HealthDay News — Pharmacists should counsel Muslim patients who fast during Ramadan with respect to their medications and adjusting their medication regimen, according to an article published in Drug Topics.

Muslims who observe the fast of Ramadan will refrain from consuming anything by mouth between dawn and sunset, including oral medications. Pharmacists can counsel their patients by recommending medication adjustments and discussing ways to avoid the potential hazards associated with fasting.

According to the article, the fast can be particularly challenging for people with diabetes. The American Diabetes Association recommends against prolonged fasting for those with multiple complications of diabetes. Patients should measure glucose before, during, and after fasting, and should be aware of the signs and symptoms of low blood sugar. Pharmacists can suggest adjustments for medications that should be taken several times a day, or that are affected by food and drink intake, and in the timing for once-daily medications. In order to prevent dehydration, patients should consume enough water before and after fasting. Too much activity should be avoided, as well as exposure to the sun and high temperatures.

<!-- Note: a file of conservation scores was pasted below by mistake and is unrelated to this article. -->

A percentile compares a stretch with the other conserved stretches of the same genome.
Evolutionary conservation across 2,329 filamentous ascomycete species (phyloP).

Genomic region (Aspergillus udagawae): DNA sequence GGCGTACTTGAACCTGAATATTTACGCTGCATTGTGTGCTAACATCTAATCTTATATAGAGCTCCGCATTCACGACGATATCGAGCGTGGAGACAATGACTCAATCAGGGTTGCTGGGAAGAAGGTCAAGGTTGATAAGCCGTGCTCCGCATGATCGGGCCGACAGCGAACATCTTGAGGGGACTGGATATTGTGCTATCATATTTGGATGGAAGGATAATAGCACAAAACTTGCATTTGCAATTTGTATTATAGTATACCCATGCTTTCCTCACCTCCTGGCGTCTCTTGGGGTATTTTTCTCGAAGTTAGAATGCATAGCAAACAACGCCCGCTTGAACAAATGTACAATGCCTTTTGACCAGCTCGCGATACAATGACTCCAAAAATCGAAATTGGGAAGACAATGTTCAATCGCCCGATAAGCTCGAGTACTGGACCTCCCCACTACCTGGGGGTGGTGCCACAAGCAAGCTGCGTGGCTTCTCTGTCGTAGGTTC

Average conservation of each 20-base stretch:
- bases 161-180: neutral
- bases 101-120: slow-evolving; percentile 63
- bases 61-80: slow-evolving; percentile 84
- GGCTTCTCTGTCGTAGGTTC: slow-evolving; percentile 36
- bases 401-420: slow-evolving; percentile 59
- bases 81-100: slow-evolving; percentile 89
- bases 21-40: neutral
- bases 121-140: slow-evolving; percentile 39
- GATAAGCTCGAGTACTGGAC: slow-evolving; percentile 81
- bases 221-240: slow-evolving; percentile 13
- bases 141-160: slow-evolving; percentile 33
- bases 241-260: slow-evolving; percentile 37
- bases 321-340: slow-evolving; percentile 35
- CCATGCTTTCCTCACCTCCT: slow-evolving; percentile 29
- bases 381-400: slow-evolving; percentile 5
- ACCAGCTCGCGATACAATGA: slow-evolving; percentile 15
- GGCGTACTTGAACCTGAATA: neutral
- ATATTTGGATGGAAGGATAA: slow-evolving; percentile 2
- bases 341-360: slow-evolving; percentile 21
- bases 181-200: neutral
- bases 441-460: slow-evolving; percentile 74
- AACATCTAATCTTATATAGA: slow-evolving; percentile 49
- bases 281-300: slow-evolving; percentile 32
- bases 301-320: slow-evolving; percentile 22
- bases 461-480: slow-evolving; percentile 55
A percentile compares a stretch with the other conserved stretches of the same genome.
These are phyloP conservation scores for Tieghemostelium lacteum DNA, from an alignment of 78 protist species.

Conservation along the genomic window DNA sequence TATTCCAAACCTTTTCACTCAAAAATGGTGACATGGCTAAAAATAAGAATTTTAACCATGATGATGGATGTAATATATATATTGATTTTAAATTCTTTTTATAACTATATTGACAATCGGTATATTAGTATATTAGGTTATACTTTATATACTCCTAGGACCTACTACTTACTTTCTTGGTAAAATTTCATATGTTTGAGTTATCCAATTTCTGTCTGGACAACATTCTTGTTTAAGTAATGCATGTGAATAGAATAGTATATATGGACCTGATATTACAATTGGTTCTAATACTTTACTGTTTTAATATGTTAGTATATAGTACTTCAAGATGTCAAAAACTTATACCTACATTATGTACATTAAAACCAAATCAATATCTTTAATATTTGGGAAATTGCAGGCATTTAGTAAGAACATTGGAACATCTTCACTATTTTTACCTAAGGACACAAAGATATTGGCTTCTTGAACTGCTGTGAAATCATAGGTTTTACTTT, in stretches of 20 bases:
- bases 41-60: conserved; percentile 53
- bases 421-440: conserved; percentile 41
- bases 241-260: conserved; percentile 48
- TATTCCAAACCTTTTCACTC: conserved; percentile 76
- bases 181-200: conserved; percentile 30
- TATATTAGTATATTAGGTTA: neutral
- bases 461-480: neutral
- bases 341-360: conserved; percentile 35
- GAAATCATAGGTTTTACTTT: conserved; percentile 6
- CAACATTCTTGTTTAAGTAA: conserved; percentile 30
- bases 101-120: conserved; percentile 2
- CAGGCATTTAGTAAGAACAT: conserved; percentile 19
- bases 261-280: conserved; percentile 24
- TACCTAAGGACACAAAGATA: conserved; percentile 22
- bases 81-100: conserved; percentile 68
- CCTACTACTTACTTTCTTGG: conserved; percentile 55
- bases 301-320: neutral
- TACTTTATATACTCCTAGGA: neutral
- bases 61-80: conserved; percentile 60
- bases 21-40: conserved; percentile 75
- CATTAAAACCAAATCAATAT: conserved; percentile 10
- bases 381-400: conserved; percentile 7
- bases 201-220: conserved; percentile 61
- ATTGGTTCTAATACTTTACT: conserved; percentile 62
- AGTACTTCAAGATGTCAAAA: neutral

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“It is important for pharmacists to ask patients if they are considering fasting and engage in the conversation about safety and necessary adjustments, rather than restricting their intervention to patients who ask,” Wasem Alsabbagh, Ph.D., from the School of Pharmacy at the University of Waterloo in Canada, said in the article.

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